navigation" was going to tear the group apart, and I persuaded the
company to create one elected leadership position (a sort of chairman).
And this has worked rather nicely. Idealism should always, in my
opinion, give way quickly to realism.
So, my points would be this: I would hesitate about participating in a
CoP where there was something specific I wanted to attain, and I would
be wary of making a commitment to a group that did not have a leader,
with whom the buck could stop (as WiA does of course). I am no expert on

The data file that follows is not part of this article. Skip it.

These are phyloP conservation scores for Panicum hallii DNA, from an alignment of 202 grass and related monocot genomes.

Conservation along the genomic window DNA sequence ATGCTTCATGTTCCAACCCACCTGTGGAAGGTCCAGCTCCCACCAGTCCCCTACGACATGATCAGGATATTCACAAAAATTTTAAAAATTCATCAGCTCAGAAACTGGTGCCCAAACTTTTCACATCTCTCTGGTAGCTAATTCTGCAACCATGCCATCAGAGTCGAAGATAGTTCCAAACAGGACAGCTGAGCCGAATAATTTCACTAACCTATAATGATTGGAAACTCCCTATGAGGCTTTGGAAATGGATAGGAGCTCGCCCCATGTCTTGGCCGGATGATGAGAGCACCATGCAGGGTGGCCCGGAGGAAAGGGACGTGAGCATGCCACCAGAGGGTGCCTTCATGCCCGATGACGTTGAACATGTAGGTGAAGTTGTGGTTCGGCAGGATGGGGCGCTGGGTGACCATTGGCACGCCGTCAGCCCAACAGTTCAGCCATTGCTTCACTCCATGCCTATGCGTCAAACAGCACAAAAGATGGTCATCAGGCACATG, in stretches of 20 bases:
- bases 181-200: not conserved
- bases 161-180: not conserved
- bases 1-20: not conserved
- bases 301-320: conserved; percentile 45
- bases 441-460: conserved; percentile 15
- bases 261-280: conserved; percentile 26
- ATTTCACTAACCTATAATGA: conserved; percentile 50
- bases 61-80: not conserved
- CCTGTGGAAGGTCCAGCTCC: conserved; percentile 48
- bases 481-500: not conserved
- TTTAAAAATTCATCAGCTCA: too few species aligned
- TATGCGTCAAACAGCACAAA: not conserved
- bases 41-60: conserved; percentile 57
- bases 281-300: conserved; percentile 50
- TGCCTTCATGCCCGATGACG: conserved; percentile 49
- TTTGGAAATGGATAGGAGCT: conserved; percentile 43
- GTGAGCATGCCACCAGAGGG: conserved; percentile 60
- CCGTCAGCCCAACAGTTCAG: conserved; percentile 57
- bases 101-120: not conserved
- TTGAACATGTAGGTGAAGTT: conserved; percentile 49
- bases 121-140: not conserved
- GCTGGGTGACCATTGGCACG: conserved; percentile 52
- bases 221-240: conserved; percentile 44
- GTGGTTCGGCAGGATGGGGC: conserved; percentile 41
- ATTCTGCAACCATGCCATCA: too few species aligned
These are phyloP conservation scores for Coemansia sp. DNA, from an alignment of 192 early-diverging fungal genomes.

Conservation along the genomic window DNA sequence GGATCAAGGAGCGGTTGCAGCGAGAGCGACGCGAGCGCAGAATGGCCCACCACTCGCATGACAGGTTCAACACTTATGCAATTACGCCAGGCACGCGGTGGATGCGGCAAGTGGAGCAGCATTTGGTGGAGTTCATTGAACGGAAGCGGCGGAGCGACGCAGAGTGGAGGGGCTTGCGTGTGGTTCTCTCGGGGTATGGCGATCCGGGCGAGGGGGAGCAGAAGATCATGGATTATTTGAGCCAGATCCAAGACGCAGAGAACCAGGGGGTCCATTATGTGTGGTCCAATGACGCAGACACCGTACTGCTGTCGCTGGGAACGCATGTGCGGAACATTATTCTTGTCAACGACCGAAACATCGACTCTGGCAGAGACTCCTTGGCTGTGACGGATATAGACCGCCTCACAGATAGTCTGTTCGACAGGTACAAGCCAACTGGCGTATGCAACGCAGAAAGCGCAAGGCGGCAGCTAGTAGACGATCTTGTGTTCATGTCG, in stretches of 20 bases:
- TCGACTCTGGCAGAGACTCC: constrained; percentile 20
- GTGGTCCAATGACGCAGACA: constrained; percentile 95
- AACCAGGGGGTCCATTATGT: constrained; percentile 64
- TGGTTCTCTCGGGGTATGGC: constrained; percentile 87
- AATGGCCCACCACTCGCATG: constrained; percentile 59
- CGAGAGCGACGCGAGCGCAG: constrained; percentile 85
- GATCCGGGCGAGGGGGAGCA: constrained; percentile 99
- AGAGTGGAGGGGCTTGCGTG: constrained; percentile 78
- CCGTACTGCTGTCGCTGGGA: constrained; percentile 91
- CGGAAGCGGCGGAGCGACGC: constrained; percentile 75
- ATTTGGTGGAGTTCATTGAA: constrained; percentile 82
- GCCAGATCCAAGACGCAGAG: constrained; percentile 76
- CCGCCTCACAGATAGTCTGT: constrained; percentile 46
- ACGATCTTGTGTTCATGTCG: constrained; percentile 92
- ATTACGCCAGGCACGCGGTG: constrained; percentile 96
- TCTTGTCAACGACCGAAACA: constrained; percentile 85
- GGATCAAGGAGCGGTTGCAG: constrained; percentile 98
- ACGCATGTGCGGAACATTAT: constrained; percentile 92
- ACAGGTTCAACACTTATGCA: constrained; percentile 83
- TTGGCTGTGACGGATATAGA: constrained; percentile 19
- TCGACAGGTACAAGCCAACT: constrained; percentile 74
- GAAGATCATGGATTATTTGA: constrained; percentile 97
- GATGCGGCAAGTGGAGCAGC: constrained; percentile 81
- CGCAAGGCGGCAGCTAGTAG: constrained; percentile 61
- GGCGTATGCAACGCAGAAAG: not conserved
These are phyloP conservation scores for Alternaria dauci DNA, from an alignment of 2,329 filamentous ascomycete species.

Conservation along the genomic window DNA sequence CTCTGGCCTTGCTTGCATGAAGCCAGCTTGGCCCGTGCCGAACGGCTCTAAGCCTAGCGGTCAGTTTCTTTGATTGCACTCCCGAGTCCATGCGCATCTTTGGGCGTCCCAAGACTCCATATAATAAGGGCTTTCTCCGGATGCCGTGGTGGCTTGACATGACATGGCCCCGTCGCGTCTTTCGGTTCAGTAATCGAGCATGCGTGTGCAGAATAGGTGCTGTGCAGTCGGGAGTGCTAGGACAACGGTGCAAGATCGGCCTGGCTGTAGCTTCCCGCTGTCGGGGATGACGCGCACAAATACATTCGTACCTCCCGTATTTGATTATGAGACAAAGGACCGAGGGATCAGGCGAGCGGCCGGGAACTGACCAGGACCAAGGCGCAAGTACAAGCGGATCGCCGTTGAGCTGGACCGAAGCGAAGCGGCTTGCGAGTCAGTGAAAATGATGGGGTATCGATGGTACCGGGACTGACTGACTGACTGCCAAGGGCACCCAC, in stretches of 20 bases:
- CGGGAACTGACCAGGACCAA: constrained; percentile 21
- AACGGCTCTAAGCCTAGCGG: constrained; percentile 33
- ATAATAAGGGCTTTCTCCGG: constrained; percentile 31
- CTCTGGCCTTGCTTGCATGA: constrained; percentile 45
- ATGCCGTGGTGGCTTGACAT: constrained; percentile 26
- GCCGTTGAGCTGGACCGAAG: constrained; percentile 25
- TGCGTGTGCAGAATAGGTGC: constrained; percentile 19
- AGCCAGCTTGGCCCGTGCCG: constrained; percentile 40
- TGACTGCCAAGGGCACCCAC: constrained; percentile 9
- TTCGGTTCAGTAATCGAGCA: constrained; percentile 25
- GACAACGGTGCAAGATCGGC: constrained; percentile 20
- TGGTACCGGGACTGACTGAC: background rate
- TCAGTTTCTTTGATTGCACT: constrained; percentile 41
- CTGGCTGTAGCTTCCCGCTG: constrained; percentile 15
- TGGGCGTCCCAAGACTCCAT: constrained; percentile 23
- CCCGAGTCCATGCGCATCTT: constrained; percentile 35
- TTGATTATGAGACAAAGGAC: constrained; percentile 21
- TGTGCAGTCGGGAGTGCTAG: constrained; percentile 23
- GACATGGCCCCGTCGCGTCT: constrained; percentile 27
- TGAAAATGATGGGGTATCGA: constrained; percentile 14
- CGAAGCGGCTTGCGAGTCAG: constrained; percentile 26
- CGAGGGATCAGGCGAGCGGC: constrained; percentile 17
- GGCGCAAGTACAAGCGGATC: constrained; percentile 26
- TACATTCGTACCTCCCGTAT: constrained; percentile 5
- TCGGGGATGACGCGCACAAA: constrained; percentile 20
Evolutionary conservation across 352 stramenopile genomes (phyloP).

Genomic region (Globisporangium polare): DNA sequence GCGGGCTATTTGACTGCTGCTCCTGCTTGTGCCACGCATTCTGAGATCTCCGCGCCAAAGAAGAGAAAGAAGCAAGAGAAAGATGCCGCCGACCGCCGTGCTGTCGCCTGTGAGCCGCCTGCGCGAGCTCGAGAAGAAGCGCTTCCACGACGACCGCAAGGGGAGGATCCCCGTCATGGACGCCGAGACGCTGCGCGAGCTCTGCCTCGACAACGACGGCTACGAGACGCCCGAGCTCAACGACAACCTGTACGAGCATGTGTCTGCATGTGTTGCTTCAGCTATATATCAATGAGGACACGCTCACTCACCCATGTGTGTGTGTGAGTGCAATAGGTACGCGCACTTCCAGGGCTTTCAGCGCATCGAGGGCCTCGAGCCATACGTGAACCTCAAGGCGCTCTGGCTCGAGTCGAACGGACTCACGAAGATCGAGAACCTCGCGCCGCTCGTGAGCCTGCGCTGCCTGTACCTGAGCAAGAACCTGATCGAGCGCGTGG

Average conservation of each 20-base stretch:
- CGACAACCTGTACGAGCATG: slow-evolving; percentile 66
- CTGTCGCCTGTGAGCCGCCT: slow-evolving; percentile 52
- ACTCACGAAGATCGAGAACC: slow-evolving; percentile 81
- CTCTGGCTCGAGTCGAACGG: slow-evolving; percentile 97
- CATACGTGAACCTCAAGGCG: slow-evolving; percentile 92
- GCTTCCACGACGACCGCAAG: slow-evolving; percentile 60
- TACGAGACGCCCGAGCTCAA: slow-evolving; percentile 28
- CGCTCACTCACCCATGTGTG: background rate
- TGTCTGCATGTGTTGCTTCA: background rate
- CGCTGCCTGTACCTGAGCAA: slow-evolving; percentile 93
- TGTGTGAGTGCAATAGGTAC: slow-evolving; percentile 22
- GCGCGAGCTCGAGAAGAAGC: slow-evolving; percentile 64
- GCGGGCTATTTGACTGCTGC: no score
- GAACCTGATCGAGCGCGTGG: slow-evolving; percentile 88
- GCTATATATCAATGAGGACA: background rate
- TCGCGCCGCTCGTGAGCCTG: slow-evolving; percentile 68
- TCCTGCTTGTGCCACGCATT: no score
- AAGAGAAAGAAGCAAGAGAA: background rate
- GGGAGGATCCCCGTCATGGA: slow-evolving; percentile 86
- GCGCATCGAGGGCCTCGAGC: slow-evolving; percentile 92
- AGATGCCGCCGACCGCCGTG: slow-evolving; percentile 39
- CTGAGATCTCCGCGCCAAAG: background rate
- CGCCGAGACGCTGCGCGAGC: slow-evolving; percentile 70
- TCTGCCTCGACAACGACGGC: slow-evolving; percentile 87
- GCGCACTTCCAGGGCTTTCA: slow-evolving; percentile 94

CoPs, and have only had time to read the listserv messages, not the
online papers, so please correct me if I'm way off track. Also, if
someone could show me the relevance of CoPs to language learning, I
might be a bit less in the dark.
Off-topic now, but I have to respond to Diane's comment:
>( DoesHaving recently taught ESL writing to a small international/immigrant
>anyone else suspect that the influx of EFL. Students
>into English language dominated Universities is
>actually dumbing down and making writing/marking
>standards so inflexible that originality is actively
population at a medium-sized suburban university in Philadelphia, I can
strongly disagree with this sentiment. Our philosophy (common I believe
with many writing programs) was to raise the standards of the ESL
students by setting high standards and grading strictly. We teach the
conventions and expectations of academic writing (thesis statement,